One known known these days is also related to Polish anti-crisis economic policy. For quite some time government pretended that unlike in other countries pursuing pure Keynesian policies, Poland opted for a different policy – to save during the crisis. Government did perform few PR exercises pretending to save money – such as shifting road construction spending from budget to off-budget National Road Fund. But today it is well known known, that public sector spending went up in Poland by more than 6 percent in real terms in 2009, and Poland was in the camp of countries trying to avoid recession by large public spending programs. Similar to other countries in the region Poland used EU funds as the stimulus program, and some early research performed by the World Bank shows that it might have added some 0.3-0.4 percent of extra growth. Fiscal deficits widened massively in almost all EU10 countries, with the exception of Hungary, which saw its fiscal deficit fall from 5 percent to 4 percent, according to the World Bank quarterly review. Largest fiscal deteriorations took place in Latvia and Lithuania, with fiscal deficits swelling by almost 9 percent of GDP between 2007 and 2009. Then there is Slovenia, Romania, Poland and Czech Republic which saw their deficits widen by more than 5 percent of GDP. Of course the debt challenge in our part of Europe depends also on the overall level of public debt, which is very low – in the range of 15-35 percent in most countries. There are two exceptions, Poland with 2009 level of debt to GDP at 51 percent, and Hungary with public debt at 78 percent of GDP.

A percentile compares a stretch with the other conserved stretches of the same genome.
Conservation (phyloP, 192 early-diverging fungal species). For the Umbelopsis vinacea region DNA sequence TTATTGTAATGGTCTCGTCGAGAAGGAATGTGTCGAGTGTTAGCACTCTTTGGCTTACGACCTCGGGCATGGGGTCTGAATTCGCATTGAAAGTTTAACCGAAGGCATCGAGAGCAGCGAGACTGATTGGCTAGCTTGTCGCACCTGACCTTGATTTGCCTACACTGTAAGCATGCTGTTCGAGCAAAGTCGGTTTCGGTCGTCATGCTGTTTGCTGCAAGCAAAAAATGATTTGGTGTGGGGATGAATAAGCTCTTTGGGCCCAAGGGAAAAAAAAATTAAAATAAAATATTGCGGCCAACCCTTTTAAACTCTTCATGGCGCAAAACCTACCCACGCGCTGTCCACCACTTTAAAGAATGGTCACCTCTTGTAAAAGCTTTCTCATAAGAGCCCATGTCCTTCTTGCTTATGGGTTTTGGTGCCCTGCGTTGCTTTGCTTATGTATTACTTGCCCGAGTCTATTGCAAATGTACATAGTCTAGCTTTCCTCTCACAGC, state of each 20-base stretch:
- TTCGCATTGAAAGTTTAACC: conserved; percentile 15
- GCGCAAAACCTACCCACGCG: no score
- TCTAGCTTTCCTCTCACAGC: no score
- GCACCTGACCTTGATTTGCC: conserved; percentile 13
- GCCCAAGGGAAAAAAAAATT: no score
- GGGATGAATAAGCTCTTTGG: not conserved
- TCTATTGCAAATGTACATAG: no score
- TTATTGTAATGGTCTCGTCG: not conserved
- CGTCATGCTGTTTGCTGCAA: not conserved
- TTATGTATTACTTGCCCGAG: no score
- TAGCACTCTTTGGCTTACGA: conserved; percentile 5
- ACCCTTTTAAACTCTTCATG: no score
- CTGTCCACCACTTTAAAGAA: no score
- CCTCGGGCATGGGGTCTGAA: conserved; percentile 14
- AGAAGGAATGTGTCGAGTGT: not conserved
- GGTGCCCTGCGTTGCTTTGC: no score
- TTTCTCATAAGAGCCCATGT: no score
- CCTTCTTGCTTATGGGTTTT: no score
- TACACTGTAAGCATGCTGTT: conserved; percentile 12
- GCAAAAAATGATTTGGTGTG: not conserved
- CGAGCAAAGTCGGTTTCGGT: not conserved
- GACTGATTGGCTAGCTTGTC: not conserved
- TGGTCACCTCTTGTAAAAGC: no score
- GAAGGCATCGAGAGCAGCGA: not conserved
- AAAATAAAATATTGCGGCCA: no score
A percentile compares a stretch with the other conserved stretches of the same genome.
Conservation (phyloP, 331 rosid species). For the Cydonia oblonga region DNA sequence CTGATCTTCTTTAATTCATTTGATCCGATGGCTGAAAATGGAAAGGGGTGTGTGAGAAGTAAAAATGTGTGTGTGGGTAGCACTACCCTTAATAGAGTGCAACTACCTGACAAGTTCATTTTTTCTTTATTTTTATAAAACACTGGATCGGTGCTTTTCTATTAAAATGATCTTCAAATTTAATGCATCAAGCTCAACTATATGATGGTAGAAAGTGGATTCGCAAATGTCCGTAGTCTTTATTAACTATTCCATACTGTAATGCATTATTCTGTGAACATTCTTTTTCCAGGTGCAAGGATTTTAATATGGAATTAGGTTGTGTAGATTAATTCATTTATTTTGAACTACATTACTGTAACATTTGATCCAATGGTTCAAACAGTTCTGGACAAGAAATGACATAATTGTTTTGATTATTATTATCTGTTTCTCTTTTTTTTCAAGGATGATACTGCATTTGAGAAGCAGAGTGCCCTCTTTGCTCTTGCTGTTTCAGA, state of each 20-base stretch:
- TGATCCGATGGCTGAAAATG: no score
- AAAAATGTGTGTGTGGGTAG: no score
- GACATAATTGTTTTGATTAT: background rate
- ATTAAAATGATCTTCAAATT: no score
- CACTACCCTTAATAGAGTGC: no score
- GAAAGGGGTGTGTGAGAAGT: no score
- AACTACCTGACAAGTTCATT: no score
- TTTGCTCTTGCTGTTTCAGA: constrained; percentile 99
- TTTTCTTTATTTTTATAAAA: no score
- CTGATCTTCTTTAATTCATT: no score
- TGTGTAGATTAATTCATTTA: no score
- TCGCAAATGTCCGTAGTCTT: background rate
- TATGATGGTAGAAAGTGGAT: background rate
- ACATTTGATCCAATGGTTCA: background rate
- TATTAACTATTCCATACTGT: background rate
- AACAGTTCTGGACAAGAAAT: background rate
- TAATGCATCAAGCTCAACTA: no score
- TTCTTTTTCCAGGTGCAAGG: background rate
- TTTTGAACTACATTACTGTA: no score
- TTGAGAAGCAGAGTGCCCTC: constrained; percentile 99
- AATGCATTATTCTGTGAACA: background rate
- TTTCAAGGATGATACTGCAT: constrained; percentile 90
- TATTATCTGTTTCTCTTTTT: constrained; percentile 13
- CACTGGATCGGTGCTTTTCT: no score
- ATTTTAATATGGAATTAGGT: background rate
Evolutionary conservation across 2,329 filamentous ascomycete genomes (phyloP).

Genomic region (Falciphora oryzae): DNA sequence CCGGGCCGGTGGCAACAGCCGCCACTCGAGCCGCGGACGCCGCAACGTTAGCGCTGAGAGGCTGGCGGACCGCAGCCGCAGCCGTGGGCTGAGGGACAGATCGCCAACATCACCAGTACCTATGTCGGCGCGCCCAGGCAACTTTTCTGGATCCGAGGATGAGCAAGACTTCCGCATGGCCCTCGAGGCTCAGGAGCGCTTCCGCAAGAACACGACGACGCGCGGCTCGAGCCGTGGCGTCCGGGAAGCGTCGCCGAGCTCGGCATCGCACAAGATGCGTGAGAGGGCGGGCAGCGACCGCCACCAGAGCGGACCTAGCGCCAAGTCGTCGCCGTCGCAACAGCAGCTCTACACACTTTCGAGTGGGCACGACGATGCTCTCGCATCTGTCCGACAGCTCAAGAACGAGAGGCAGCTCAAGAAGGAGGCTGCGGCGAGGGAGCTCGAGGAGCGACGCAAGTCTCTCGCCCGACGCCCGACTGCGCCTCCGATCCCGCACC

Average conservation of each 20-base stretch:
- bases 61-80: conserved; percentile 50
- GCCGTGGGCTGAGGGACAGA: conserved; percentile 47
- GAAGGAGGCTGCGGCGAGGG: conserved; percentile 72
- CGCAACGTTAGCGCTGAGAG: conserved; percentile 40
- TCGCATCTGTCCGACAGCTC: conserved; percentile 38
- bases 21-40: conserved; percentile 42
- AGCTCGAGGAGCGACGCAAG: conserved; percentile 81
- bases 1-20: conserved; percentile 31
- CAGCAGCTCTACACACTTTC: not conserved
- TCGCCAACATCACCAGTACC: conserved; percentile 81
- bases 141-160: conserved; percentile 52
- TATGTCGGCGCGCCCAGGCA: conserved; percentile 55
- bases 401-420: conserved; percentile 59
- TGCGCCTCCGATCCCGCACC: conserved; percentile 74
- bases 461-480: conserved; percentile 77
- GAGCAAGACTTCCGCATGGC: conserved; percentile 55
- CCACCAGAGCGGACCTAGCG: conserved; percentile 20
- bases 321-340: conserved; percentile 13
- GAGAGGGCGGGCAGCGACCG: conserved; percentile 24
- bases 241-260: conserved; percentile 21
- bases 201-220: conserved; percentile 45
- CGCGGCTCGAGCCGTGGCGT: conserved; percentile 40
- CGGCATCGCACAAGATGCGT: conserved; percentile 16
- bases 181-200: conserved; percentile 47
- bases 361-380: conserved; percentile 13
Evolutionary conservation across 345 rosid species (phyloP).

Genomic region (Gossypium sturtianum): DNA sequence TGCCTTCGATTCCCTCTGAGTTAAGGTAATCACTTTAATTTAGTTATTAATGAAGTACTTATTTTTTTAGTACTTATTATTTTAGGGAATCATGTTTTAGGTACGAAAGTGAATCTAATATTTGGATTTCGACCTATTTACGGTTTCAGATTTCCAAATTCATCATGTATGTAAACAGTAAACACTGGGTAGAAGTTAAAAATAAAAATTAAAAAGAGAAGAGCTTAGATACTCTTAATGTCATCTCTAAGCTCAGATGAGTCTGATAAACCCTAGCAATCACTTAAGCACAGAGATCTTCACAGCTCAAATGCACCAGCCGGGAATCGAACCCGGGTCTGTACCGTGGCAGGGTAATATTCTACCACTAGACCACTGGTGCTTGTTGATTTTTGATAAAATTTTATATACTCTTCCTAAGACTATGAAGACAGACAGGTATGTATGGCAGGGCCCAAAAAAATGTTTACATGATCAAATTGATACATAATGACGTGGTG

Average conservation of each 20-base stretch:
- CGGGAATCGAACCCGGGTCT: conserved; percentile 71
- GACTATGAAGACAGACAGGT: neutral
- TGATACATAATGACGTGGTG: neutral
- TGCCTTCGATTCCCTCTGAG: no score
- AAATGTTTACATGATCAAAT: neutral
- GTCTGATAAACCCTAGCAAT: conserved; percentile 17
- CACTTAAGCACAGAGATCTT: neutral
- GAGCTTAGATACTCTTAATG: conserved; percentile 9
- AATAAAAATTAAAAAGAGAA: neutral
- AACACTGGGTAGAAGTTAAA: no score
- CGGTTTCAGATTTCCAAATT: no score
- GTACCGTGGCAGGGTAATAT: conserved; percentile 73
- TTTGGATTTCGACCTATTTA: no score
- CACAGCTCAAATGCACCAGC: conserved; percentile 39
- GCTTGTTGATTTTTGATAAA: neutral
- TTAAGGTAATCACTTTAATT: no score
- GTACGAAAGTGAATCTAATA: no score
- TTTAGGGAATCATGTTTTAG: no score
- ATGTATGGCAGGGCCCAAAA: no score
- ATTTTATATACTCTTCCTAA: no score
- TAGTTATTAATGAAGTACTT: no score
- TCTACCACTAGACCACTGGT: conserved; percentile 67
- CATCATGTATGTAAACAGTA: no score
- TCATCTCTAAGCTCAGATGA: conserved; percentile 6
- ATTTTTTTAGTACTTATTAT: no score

These were known knowns regarding current economic landscape. Let’s turn to known unknowns. Most of them are global in nature and apply to many emerging countries around the globe. Few years ago there was one specific factor that applied to EU10 countries and did not apply elsewhere. An IMF study few years back showed, that controlling for various macroeconomic variables sovereign credit spread in EU10 countries was lower than justified by fundamentals, by some 50-100 bps. It was explained by the euro convergence. This theme is gone by now, as some market participants question the future of the euro, and some EMU member states pay much higher sovereign spreads than non-EMU EU members in their local currencies.
So the known unknowns are of a global nature. Let’s discuss some of them, and let’s begin by quoting one London-based bank:
“The spectacular growth of emerging markets in recent years has attracted significant attention from investors worldwide. But the ability of many EM countries [… ] to weather remarkably well the most severe financial crisis in seventy years changes dramatically, in our view, the nature of this asset class. In particular, the passing of such a demanding test suggests that as the developed economies recover from the financial crisis – which could take years – the relative ex-ante Sharpe ratios of a subset of EM assets should be more attractive than anytime in the recent past”.